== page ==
Raising Goats For Dummies
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After you finally get the goats you dreamed of to supplement your green lifestyle, you don't want to put them at risk or lose them from an avoidable cause. Goats are curious, and if there are toxins around, they may very well poison themselves. To protect your herd, evaluate items that you have stored or are in use in your yard, garage, or barn with an eye to goat safety. If you're going to drink your goats' milk or eat them, you are also at risk of ingesting any poison that your goats get into. Remove any items that might put a goat at risk, especially

  • Lead paint: Goats love to chew and will invariably chew on walls, especially if you don't want them to. Lead paint is common in old barns and other structures. To be safe, assume that the paint on old walls and doors is lead-based, and don't use those areas for goats. Bare, untreated wood is actually best.

  • Railroad ties: If you are putting up a new structure and have access to free railroad ties, don't use them. They contain creosote, which is poisonous to goats.

  • Plastic: Keep all plastic, particularly plastic bags and plastic twine, out of reach of goats. Goats that swallow plastic can suffer from a blocked rumen and lose weight or die. Swallowing plastic also causes symptoms such as loss of appetite, decreased milk production, and bloating. Be careful to properly dispose of plastic from mineral blocks or other types of feed.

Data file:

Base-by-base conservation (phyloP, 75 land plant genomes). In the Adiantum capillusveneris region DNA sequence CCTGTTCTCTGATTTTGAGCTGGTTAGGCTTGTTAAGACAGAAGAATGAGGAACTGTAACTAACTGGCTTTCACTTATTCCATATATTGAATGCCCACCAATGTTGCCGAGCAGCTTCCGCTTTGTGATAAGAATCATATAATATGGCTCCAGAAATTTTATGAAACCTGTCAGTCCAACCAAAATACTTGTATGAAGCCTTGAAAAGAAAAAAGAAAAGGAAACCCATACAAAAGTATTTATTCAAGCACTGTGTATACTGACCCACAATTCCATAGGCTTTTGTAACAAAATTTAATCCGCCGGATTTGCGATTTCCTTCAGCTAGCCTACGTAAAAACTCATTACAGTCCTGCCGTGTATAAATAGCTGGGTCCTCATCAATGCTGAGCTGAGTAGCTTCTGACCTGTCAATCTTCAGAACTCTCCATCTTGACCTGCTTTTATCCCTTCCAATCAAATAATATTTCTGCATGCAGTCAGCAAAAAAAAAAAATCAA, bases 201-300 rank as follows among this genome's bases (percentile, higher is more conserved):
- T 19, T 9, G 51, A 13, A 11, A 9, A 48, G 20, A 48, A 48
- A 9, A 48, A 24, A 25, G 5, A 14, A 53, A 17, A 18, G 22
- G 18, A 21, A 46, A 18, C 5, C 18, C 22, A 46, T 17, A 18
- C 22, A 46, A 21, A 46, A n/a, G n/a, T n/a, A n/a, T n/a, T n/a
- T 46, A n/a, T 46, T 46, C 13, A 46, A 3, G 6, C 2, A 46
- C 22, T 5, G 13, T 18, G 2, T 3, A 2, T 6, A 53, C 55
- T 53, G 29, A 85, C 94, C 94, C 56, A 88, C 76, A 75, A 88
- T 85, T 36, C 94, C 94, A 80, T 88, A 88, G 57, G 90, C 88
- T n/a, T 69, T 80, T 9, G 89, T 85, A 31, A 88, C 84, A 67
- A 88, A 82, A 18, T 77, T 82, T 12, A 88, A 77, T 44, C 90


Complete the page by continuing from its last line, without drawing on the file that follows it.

• Solvents and other chemicals: Make sure that you have removed any old kerosene, solvents, or other chemicals that people often keep in garages or barns. These hazards can sicken or kill goats. Even those stored on high shelves within a goat area aren't safe.

Store all feed away from your goats in an area they can't access. If they inadvertently get to grain, they will eat until it's gone — and then you will have very sick or dead goats. If your goats overeat, and you are unaware of it, you may not understand the cause of the symptoms they exhibit. The feeling of panic is terrible, and so is the guilt when a goat dies because of your mistake.

About This Article

This article is from the book:

About the book author:

Cheryl K. Smith has raised a small herd of Nigerian Dwarf and Oberian dairy goats under the herd name Mystic Acres since 1998. She is the owner of karmadillo Press and is the author of Goat Health Care, Goat Midwifery, The Best of Ruminations Goat Milk and Cheese Recipes, and Raising Goats: Some Essentials.

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